MLB commissioner once again shoots down juiced ball theories
The topic of Major League Baseball being largely responsible for the record home run pace we have seen in 2019 came up again at the All-Star Game on Tuesday, and commissioner Rob Manfred doubled-down on his denial.
Manfred recently acknowledged that a difference in the way game balls are being manufactured may have contributed to the increase in home runs, but he says nothing was done at the directive of the league. Manfred also insisted that any talk of owners wanting to see the long ball more is inaccurate.
Rob Manfred on some players' belief that MLB intentionally juiced the baseball: “Baseball has done nothing, given no direction, for an alteration of the baseball.”
— Jeff Passan (@JeffPassan) July 9, 2019
Manfred on idea MLB wants more HRs and thus directed a more HR-friendly ball: ‘That is not the sentiment among the owners…To the contrary, there’s concern.’
— Alex Speier (@alexspeier) July 9, 2019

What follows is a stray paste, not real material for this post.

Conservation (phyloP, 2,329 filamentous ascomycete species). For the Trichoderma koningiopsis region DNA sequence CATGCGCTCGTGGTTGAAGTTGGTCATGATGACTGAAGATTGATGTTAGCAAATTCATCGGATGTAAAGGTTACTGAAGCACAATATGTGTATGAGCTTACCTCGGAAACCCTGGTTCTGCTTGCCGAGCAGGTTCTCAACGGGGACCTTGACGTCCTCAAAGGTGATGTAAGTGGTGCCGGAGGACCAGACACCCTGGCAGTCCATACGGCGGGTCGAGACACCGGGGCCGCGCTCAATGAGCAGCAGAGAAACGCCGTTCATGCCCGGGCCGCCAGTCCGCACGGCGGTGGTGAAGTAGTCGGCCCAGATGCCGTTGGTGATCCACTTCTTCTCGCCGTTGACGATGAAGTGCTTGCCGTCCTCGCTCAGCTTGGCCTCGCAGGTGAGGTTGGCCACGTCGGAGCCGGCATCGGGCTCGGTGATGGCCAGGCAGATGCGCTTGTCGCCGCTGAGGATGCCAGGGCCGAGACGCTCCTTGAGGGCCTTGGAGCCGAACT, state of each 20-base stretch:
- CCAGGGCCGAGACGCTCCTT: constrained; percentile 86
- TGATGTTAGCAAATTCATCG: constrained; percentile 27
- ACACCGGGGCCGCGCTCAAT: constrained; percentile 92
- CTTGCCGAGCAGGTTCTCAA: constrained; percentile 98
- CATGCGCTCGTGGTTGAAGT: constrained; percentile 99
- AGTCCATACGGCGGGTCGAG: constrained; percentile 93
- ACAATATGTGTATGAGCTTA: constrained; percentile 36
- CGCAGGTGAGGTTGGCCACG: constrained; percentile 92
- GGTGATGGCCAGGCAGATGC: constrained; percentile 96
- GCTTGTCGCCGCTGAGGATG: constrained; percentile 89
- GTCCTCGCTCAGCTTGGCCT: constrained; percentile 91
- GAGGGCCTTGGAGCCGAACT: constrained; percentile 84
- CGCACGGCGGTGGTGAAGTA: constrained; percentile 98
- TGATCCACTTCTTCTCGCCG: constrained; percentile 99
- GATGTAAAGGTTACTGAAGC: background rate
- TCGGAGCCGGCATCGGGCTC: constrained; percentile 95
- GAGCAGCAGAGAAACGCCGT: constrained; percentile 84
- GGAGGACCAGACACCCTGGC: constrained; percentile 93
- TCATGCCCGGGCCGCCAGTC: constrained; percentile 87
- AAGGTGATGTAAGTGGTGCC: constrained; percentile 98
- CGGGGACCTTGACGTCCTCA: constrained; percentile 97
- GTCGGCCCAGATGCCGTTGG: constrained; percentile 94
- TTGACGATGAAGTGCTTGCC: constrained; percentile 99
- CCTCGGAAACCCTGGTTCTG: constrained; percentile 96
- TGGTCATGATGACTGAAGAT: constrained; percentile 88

Manfred added that there have been discussions about using humidors or more consistent storage to give pitchers a better feel for the balls.
There were 3,691 home runs hit before the All-Star break, which puts the league on pace for 6,668. That would be more than 500 homers over the record of 6,105, which was set in 2017. The fact that MLB bought Rawlings — the supplier of the league’s official ball — last year has raised suspicions even more.
Several players have urged MLB to simply admit that they changed the balls, and Justin Verlander absolutely ripped into the league over it this week. Either Manfred is telling the truth or he has no intention of backing down from the cover-up.